Isaac Forbes sold the townhouse to Horace Gifford on June 15, 1868. Mr. Gifford was an early founder of Jamestown. He was co-owner of the Jamestown Cane Seat Company with R. E. Fenton (son of then Governor Ruben Fenton). He was involved in real estate speculation during the boom period of Jamestown’s development and had buildings and streets named after him. Unfortunately, Mr. Gifford invested heavily in the ill-fated Buffalo-Jamestown Railroad scheme and lost a lot of money. He probably was forced to sell 18 East Fourth Street to bail himself out.

Gifford sold the property to Dr. James Thurston, a dentist turned opportunistic entrepreneur, who briefly lived in the 18 East Fourth Street townhouse until he built a new house on Fourth Street west of Potters Alley circa 1874. He is credited with building the four other townhouses between 18 East Fourth and Potters Alley creating the block as we see it today.

John Grant, a wholesale grocer, bought the townhouse in 1874 and it remained in his family until 1878 when an oil producer named O. C. Emery purchased it. Eventually the townhouse was sold to a prominent haberdasher named Jabez Whitley in 1883.

Jabez Whitley was born in the shire of York, England where he undoubtedly had seen or heard of Highclere Castle in Highclere Park. It became the location for the filming of the popular PBS series Downton Abbey. This would have given Jabez an appreciation for the architectural details he would find inside the 18 East Fourth Street structure. After becoming avid fans of the PBS series and seeing the similarities between Downton Abbey’s interior features and 18 East Fourth Street, we began referring to the townhouse as “Downtown Abbey”.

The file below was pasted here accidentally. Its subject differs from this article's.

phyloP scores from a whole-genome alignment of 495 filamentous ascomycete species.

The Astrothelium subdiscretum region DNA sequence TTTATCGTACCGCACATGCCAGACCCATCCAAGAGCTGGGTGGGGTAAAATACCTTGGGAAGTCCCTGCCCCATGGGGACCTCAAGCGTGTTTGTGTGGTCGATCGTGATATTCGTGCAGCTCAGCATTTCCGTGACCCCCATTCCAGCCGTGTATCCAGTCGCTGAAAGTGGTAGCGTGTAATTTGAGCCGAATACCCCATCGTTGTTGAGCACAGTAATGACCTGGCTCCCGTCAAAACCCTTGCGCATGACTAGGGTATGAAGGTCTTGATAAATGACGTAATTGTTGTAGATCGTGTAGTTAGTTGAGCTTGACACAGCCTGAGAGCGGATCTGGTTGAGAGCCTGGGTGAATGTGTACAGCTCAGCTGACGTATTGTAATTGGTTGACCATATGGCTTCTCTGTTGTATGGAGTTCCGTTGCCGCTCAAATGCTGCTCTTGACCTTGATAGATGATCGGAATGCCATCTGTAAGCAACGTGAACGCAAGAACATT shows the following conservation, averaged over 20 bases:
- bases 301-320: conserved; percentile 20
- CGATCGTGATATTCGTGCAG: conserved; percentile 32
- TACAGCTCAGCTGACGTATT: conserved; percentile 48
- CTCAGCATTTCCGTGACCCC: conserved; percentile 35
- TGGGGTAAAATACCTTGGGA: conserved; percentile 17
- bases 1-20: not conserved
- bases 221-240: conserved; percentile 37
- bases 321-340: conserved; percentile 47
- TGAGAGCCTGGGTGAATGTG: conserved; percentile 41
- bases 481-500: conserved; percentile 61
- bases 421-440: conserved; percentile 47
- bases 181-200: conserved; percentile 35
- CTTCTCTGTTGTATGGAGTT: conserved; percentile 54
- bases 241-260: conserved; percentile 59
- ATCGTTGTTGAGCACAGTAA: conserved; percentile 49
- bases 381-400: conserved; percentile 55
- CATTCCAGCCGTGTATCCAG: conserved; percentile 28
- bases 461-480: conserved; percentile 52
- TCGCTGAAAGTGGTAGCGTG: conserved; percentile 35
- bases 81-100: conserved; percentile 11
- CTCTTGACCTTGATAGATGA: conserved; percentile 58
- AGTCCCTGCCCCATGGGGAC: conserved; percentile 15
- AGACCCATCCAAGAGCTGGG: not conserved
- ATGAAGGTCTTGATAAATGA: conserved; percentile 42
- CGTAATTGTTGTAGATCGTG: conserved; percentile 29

When Jabez died in 1909 the townhouse ceased being an “owner occupied” single family home. Adam Weber (a founding partner in a local firm called Weber Knapp) rented the townhouse and may have been the last to occupy 18 East Fourth as a single family home. After 1912 or so, the building was turned into offices and apartments. From 1912 to 1994, the building underwent substantial modifications to “turn a profit” for various uncaring investors.

The townhouse has four full floors plus an additional partial basement and contains 4,122 square foot of living space. It has been painstakingly and beautifully restored beginning in 1994 by Donna and Gary Templin. They have spent the last 20 years removing so called “improvements” to return the house to its former glory with necessary upgrades in interior and exterior projects including insulation, wiring, plumbing, and restoration of windows, moldings, ceiling medallions, chandeliers, and coffin niches (on the three story high oval staircase).

The ground floor which was originally the townhouse’s scullery is currently being renovated into a basement work room, 400 bottle wine cellar and office/study for the use of the townhouse occupants. It could be modified to provide an additional bedroom suite with a bathroom and sitting area for elderly parents.

The first floor had been gutted and made into one large commercial space with 8 foot high plaster ceilings. The Templins removed the “dropped” ceiling and revealed the 12 foot high original ceiling with its decorative plaster moldings and four foot in diameter medallions. The remains of the top portion of a dividing wall between the living room and dining room was also revealed. Gary replaced the missing portion of the wall and replaced missing moldings in the living and dining rooms. Other missing features such as the first floor fireplace fronts and chandeliers were replaced with antique architectural pieces that reflected what had been removed. The antique dining room chandelier is made of very heavy solid brass and was imported by the Templins after one of their trips to France.